In New Zealand, where government coverage of a single melanoma drug is a national political issue, drugmakers of all stripes complain about the slow work of the national health agency responsible.
At the core of the dispute is the relatively new type of drug, biologics, which requires a closer look at data than chemical-based drugs Pharmac is used to facing in deciding a drug's cost-effectiveness. One biologic was Keytruda (pembrolizumab) developed by Merck, Sharp and Dohme (MSD), or Merck ($MRK) outside the U.S. and Canada.
Pharmac decided not to fund the drug for treating terminal patients with melanoma despite its showing promising results in clinical trials, The New Zealand Herald reported.
The agency cited the per-patient cost of $42,470 to $132,710 and a refusal by MSD to lower the price to what Pharmac considered more reasonable. Pharmac experts also said data showed most patients would not see a change in their tumors or a longer period of survival.
Politicians are using the denial as a political football, according to stuff.co.nz.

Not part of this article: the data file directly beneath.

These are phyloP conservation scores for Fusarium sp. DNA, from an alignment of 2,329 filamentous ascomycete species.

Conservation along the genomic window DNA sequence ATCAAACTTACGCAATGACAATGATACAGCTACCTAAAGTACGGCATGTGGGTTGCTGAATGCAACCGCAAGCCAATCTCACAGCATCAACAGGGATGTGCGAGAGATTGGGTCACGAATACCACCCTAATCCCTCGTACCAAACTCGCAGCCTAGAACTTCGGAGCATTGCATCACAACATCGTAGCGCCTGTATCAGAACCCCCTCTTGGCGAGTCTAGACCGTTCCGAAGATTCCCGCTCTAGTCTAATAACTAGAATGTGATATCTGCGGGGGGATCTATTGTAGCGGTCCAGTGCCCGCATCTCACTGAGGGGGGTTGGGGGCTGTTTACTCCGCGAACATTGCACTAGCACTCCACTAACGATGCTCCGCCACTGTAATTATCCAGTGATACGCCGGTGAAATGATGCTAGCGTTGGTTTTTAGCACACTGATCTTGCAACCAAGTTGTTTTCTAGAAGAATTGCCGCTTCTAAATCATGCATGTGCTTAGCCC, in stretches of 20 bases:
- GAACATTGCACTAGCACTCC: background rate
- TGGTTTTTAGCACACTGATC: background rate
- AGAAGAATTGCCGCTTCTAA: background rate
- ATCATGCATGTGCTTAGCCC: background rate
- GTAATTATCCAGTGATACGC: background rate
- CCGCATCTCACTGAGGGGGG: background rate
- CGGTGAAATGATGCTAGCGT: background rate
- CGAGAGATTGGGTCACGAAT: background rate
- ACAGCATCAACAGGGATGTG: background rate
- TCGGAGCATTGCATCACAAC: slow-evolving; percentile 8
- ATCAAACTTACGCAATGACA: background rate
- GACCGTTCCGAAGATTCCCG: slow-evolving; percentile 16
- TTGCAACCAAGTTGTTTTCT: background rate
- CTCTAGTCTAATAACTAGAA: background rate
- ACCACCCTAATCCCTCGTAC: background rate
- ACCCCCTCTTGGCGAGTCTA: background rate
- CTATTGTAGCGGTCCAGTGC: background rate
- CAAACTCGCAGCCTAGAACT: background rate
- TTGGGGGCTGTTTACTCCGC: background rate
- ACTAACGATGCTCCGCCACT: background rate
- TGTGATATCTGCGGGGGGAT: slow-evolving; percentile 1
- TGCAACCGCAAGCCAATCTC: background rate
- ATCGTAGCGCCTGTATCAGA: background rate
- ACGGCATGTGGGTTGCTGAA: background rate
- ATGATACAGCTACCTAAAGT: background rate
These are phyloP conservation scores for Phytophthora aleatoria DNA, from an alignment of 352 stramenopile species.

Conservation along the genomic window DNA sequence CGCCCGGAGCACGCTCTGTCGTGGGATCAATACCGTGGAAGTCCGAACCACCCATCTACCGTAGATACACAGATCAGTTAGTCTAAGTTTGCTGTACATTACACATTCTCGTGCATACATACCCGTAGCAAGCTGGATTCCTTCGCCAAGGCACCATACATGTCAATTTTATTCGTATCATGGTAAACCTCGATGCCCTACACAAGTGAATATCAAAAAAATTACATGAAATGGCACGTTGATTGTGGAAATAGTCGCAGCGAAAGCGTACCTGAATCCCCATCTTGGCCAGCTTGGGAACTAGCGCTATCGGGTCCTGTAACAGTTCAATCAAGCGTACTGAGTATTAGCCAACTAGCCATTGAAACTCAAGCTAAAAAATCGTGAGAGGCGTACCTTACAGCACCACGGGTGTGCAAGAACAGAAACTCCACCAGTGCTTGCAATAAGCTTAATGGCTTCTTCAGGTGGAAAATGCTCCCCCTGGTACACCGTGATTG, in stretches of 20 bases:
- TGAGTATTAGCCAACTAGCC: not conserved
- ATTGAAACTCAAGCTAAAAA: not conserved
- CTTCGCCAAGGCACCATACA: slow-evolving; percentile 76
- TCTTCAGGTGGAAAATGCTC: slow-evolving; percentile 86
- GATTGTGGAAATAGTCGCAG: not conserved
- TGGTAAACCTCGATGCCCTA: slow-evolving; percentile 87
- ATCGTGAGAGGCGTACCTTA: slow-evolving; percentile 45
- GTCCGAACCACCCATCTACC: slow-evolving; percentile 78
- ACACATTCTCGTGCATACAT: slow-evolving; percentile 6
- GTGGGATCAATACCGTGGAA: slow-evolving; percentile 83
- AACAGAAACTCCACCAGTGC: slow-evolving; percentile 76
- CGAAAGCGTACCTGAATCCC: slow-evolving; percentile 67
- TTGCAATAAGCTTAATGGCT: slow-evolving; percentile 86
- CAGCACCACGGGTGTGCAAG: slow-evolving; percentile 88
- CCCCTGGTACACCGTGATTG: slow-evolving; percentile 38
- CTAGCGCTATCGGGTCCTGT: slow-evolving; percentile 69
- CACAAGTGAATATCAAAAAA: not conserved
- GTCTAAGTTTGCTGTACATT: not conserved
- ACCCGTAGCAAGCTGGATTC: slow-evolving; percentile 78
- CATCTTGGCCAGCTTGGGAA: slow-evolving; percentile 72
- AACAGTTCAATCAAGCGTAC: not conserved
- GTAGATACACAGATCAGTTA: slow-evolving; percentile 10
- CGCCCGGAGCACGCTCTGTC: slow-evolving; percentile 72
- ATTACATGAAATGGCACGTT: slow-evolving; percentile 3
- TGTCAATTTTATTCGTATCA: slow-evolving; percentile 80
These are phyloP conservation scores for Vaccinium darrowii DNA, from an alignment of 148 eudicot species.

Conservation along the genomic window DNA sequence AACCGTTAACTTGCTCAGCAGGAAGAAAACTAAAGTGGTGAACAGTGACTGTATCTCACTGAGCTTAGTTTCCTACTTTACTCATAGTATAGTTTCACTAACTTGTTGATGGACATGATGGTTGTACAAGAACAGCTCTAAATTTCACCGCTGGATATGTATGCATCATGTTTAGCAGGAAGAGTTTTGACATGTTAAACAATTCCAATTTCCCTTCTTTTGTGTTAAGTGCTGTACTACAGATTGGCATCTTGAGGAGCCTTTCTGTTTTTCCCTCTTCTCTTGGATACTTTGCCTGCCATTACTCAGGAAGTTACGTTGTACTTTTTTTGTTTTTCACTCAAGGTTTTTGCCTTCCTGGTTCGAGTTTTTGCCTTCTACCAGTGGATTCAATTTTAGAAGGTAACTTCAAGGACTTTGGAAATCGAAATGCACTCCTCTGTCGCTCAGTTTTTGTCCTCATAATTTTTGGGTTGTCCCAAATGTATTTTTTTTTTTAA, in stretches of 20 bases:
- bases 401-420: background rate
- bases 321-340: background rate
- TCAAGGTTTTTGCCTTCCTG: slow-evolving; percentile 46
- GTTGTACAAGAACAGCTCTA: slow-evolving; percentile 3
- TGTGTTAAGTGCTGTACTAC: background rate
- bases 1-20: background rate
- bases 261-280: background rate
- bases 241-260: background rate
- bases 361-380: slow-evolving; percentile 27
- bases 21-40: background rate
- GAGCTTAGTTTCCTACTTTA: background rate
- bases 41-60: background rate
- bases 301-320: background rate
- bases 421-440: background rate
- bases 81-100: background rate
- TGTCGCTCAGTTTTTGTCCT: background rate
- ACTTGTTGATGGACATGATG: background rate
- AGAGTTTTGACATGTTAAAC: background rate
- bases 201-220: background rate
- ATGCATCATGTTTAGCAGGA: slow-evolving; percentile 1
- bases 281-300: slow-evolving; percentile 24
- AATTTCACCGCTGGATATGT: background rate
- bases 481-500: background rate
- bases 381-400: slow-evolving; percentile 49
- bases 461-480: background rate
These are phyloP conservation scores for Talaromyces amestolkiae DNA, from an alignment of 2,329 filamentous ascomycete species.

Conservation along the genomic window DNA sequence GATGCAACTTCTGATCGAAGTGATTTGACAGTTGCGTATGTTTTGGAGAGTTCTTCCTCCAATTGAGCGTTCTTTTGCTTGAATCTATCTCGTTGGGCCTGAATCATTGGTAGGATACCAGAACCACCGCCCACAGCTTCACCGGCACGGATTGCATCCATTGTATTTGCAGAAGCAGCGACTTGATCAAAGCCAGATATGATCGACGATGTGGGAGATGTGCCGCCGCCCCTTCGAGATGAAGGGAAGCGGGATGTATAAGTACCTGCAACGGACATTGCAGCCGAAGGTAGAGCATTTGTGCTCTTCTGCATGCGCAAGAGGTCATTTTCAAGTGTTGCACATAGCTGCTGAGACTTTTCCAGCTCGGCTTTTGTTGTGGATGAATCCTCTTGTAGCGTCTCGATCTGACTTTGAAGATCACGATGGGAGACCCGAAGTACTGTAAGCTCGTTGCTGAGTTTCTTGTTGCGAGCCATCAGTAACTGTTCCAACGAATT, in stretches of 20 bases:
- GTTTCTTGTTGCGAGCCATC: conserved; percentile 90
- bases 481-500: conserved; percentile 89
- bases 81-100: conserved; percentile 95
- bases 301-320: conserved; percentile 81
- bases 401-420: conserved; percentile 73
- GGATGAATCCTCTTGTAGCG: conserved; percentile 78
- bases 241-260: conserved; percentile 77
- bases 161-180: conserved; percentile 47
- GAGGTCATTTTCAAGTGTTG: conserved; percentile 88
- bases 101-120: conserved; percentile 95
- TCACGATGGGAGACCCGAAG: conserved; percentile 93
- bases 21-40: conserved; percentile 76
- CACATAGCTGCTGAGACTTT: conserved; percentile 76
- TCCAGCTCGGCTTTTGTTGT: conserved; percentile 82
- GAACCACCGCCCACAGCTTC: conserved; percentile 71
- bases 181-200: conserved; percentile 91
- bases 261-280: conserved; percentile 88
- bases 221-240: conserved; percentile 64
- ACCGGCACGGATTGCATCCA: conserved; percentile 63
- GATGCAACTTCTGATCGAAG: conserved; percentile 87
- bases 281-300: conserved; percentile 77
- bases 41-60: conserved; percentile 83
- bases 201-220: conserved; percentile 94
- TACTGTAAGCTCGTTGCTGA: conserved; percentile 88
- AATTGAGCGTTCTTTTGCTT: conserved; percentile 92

The industry, represented by Medicines New Zealand, used the dispute to lambast Pharmac's funding-approval process, noting it has a backlog of 35 drugs that its advisory committee has decided are cost-effective, stuff.co.nz reported.
The group's general manager, Graeme Jarvis, suggested Pharmac does not take into account the entire picture of funding medicines, saying investments in new medicines have saved neighboring Australia nearly $4.56 billion in hospital costs.
Pharmac critics also said New Zealand's drug-spending ranks last among 20 developed countries. Australia, with a similar system and similar needs, is ranked 18th.
Health Minister Jonathan Coleman lashed back at the criticism, saying that at any one time, Pharmac has a range of drugs waiting to be funded after being assessed.
But, he said, the procedure is to reassess them at the agency level following a complex process that includes its own funding budget and what it can negotiate with drugmakers.
Pharmac's budget is set to be increased by $3.3 million to a high of $531 million, but the increase was $4 million less than the agency requested, according to the reports. Coleman said $26.5 million to nearly $40 million is spent annually to cover new drugs, using new funds made available through price concessions from drugmakers.